I'd start by touring and researching every toy store you can find. See what's been done, and modify to fit your specific needs. That alone will provide a challenge for you to "do it yourself", from there.
Speech recognition is no trivial matter, even today. Good Luck!
John

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philba
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Re: Where to begin question

Post by philba » Mon Feb 07, 2005 9:08 am

You might consider using a cheap PC for this. VR comes with some versions of windows and might be a suitable approach.<p>Building a box to do what you want is going to be a big project but not impossible. Still, you are going to re-invent a lot and if you are more interested in the end result, the PC approach may be the best.

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jwax
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Re: Where to begin question

Post by jwax » Tue Feb 08, 2005 3:05 pm

Here you go, Michael S.-
http://www.reuters.com/newsArticle.jhtm ... ID=7302872<p>It even talks in different languages.

bridgen
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Re: Where to begin question

Post by bridgen » Tue Feb 08, 2005 5:19 pm

The project which you envisage, Michael S, is a very ambitious one but I don't doubt that if you are really determined you could accomplish it. <p>What I do doubt is the wisdom of something of this complexity.<p>I would hope that the object of it is for your son to learn from it, and not simply to impress an audience with it. <p>If that is the case I would seriously suggest starting simply, with things that your son can read about and understand, and progress from there. <p>One must learn to walk before running.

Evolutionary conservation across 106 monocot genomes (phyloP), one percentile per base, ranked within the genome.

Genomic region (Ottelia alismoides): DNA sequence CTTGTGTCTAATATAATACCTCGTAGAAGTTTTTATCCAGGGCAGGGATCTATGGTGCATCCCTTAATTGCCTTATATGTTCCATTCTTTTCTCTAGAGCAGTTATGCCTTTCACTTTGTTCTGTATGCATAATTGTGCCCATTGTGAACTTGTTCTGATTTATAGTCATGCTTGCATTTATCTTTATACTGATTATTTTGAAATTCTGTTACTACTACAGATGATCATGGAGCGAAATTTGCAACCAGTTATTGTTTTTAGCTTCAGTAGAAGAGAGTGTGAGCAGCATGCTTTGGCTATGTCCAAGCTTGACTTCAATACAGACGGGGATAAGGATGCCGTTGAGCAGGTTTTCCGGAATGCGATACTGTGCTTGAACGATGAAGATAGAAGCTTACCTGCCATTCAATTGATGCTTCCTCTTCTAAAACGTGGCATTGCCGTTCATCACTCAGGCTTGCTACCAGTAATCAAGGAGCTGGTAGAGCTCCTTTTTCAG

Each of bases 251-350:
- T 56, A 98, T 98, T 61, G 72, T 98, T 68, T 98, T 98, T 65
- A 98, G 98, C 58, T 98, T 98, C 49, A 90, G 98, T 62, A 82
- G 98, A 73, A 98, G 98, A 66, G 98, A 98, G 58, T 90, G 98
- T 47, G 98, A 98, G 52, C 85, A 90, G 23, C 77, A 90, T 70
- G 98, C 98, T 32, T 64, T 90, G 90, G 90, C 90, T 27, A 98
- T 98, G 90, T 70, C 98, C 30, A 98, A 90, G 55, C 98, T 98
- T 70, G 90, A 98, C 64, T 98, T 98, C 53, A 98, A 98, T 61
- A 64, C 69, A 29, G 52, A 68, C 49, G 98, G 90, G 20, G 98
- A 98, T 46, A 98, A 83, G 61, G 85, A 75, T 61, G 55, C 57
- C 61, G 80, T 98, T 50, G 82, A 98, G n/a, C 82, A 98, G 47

rshayes
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Re: Where to begin question

Post by rshayes » Wed Feb 09, 2005 2:17 am

In the late 1970's, Texas Instruments sold a toy called the "Little Professor". This was essentially a four function calculator that posed simple arithmetic problems and asked the child for the answer. Price was about 10 dollars.<p>I also seem to remember later toys that did spelling drills, such as speaking a word and then asking the child to spell it on a keyboard. The price may have been around twenty dollars.<p>Speech synthesis is relatively simple, and chips for that have been available since the 1980's. I believe that even Radio Shack sold one for a couple of years.<p>Speech recognition is another can of worms. Some software has been available for this, but it seems to require most of the capacity of a Pentium processor to run and the results may not be entirely satisfactory. The few examples that I have seen required a fair amount of proofreading.<p>I would look in a toy store for the descendants of these earlier toys. They would probably do most of what you want to do at a reasonable cost. They may be hard to find, since they would be considered "educational" toys. These tend to be located in obscure corners behind the more heavily marketed toys that generate large sales volumes.

msander
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Re: Where to begin question

Post by msander » Thu Feb 10, 2005 11:03 am

Thank you for the input. I think the best thing for me to do is to buy a beginning electronics book and start learning.<p>I think after I learn a little more, I'll buy a breadboard. Then, my son and I can have fun learning together.<p>Honestly, I'm more interested in the learning aspects of taking up electronics with my son than I am in the result of any project.<p>Once again, I truly appreciate the input.<p>Michael S.